Aircraft based at fringe airports also may be eligible for long-term LOAs. The FAA defines a fringe airport as “an airport that is approximately 25 nm or farther from the Class B airspace primary airport and is not served by a scheduled air carrier; or an airport outside the Mode C veil at which aircraft operations in the traffic pattern routinely enter the Mode C veil.” Many pilots operating at fringe airports have had an LOA to permit not equipping with a transponder, which is an FAA policy AOPA advocated to similarly be applicable for the ADS-B rule.

“AOPA has heard from many pilots who operate from fringe airports and who are only required to equip with ADS-B Out because of the Mode C veil,” said Duke. “Through our work with the FAA, we were able to ensure that there was a mechanism for long-term relief from the requirement to equip with ADS-B for those aircraft owners who operate on the outer boundary of this airspace; however, pilots have to apply and there are limitations.”

An LOA must be requested from the individual ATC facility. “It’s really up to the individual facility [air traffic manager] to approve,” Strnad said, adding that the FAA is just beginning to disseminate guidance to the facilities. The air traffic manager can apply restrictions to an LOA. And facilities are required to review LOAs each year; if things change, the pilot one year might receive a letter saying his or her LOA cannot be renewed.

Aircraft without engine-driven electrical systems, agricultural aircraft, and operations conducted in areas where there is no surveillance coverage are other examples of operations that may be eligible for long-term authorization via an LOA. Contact information for initiating LOAs with specific ATC facilities can be?requested by email from AOPA.

What happens if ATC directs an aircraft not equipped with ADS-B Out into rule airspace? New?Aeronautical Information Manual?guidance to be published at the end of January states that if the pilot of an unequipped aircraft flies into rule airspace because of an ATC-initiated clearance to fly a heading, route, or altitude, they will not be considered as having violated the FARs. In this case the pilot should accept the ATC clearance and advise the controller, “I am not ADS-B Out-equipped and do not have an airspace authorization.”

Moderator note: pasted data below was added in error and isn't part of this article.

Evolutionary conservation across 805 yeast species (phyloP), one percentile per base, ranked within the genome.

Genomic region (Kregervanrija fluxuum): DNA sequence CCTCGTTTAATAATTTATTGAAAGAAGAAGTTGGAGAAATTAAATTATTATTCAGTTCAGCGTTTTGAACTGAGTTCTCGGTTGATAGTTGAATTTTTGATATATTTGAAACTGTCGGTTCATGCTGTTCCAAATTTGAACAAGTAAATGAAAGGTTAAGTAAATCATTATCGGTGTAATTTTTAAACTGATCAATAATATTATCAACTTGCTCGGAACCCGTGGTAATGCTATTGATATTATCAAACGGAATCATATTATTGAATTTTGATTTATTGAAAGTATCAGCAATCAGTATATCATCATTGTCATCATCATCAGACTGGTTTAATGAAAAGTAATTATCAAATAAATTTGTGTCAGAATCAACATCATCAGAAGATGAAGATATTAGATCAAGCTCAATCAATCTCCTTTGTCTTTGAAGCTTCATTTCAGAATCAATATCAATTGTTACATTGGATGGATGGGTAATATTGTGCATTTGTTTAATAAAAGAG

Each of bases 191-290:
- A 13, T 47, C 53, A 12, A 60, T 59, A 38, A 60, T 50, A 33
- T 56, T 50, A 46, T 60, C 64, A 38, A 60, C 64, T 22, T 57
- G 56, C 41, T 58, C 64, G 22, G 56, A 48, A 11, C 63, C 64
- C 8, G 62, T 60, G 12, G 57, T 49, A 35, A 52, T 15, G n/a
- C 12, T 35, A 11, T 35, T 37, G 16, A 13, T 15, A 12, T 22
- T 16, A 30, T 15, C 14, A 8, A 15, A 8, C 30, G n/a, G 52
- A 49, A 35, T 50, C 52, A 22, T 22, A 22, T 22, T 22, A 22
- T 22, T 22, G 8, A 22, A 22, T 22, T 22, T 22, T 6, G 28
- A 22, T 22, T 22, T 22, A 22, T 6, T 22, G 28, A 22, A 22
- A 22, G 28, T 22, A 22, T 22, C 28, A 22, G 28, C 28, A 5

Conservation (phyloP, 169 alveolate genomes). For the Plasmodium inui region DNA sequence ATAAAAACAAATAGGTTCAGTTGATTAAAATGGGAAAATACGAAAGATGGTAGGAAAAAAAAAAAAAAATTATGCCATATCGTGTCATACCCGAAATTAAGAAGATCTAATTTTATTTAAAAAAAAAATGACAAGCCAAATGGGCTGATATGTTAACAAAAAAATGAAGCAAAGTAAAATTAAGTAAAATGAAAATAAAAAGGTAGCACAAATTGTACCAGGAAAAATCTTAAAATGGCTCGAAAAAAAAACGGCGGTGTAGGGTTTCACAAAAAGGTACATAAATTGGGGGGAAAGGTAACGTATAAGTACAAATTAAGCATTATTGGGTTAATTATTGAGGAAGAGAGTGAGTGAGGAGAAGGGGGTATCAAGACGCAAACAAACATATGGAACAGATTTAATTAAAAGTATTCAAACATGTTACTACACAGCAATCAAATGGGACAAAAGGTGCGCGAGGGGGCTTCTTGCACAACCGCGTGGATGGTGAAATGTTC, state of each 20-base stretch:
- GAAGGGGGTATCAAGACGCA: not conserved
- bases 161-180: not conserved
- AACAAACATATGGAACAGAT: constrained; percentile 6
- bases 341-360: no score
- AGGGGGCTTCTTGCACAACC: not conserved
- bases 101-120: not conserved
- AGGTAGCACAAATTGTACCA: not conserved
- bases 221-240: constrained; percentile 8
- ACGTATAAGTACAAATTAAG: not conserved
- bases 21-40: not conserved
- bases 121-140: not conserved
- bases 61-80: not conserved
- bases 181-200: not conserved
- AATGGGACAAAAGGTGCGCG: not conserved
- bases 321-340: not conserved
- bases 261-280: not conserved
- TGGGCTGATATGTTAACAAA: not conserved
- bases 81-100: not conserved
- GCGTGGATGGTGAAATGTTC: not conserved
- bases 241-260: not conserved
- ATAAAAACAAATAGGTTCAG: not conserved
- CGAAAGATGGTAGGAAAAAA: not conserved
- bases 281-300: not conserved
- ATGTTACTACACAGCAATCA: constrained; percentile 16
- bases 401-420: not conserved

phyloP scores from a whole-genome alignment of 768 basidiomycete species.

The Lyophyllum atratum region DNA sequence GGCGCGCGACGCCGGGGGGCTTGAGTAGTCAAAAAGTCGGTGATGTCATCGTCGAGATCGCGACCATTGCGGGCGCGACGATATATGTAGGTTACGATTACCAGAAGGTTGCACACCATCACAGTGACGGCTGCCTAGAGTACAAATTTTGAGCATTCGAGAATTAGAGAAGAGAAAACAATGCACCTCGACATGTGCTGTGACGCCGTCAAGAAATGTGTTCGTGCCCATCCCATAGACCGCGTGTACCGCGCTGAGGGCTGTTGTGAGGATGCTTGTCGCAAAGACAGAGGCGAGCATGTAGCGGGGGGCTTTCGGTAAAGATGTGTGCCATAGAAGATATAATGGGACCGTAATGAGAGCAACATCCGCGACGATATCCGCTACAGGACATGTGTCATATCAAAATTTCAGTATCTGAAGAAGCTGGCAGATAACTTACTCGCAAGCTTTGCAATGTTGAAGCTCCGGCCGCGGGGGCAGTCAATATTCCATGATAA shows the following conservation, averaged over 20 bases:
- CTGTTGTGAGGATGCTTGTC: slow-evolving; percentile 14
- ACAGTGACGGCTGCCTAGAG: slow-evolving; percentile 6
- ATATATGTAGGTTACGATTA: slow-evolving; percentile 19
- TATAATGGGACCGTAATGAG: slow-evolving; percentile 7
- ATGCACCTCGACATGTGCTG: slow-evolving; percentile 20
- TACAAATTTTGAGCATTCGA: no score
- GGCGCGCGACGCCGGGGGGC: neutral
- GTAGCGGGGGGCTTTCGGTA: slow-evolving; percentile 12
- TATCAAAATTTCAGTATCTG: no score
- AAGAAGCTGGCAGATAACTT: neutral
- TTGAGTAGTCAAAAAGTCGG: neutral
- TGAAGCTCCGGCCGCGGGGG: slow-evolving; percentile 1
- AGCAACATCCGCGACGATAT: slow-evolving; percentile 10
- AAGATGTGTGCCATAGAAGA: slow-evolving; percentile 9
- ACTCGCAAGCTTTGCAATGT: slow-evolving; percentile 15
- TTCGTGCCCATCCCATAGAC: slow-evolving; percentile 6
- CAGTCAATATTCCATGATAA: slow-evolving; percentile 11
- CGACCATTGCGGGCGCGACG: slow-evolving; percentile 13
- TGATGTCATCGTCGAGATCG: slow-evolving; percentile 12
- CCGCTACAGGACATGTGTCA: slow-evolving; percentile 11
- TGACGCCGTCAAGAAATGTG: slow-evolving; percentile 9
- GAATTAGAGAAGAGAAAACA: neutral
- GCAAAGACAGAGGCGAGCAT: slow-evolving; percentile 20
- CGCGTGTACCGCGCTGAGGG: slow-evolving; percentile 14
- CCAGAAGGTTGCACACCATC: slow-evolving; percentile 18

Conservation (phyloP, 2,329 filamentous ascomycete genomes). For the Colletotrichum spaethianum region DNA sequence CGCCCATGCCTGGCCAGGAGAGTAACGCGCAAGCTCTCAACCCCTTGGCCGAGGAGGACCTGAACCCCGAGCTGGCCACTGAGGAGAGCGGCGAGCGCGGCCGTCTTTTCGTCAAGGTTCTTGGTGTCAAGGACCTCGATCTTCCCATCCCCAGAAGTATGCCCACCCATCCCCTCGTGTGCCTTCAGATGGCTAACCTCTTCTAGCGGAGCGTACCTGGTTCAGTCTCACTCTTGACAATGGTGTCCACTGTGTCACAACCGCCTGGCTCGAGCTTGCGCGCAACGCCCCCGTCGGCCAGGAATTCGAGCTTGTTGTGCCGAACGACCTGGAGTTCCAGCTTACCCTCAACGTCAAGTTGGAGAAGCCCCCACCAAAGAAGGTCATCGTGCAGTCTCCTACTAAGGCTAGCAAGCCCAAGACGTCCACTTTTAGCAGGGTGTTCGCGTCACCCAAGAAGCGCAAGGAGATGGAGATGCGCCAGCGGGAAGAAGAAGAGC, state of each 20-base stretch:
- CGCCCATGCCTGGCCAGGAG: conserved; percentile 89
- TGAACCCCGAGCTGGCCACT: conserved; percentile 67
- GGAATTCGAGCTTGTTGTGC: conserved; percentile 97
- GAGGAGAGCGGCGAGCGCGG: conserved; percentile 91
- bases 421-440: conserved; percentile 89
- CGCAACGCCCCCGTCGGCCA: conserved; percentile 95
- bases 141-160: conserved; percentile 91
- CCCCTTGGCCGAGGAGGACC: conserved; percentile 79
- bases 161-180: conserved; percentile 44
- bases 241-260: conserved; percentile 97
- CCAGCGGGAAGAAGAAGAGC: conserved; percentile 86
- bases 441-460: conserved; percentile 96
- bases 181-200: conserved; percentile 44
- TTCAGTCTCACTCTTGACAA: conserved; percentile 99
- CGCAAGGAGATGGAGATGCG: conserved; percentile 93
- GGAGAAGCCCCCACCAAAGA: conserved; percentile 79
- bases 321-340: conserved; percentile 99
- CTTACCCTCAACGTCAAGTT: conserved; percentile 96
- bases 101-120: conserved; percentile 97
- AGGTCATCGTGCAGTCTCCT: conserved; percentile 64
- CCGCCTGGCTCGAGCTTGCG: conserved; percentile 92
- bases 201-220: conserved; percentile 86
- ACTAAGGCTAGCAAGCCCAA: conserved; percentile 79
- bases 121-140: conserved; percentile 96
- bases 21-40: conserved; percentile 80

“We stress that the pilot should accept the clearance first, assuming that ATC has done what they did for a deliberate, purposeful reason,” Strnad said. “I came from Fort Worth Center. We had gobs of airspace. I loved giving shortcuts down there.”

Any clearance into ADS-B rule airspace must be ATC-initiated—pilots flying unequipped aircraft should not request an altitude or route that would result in entering ADS-B rule airspace.

The FAA’s compliance philosophy, now?Compliance Program, will be used when addressing potential airspace violations and enforcement actions. Intentional noncompliance is likely to be dealt with much more severely than inadvertently entering rule airspace soon after the rule takes effect. Pilots unequipped with ADS-B Out should take care when flight planning and maintain airspace situational awareness to ensure they do not inadvertently enter rule airspace.

Pilots should keep in mind that FAR 91.225(f) requires that ADS-B Out equipment must not be turned off without explicit instruction to do so from ATC. The only exception, which also will be detailed in the January 2020 AIM update, is for non-lead aircraft operating in a formation flight, but these aircraft must still be equipped if operating in rule airspace.

AOPA’s?Pilot Information Center?is ready to answer any questions pilots may have.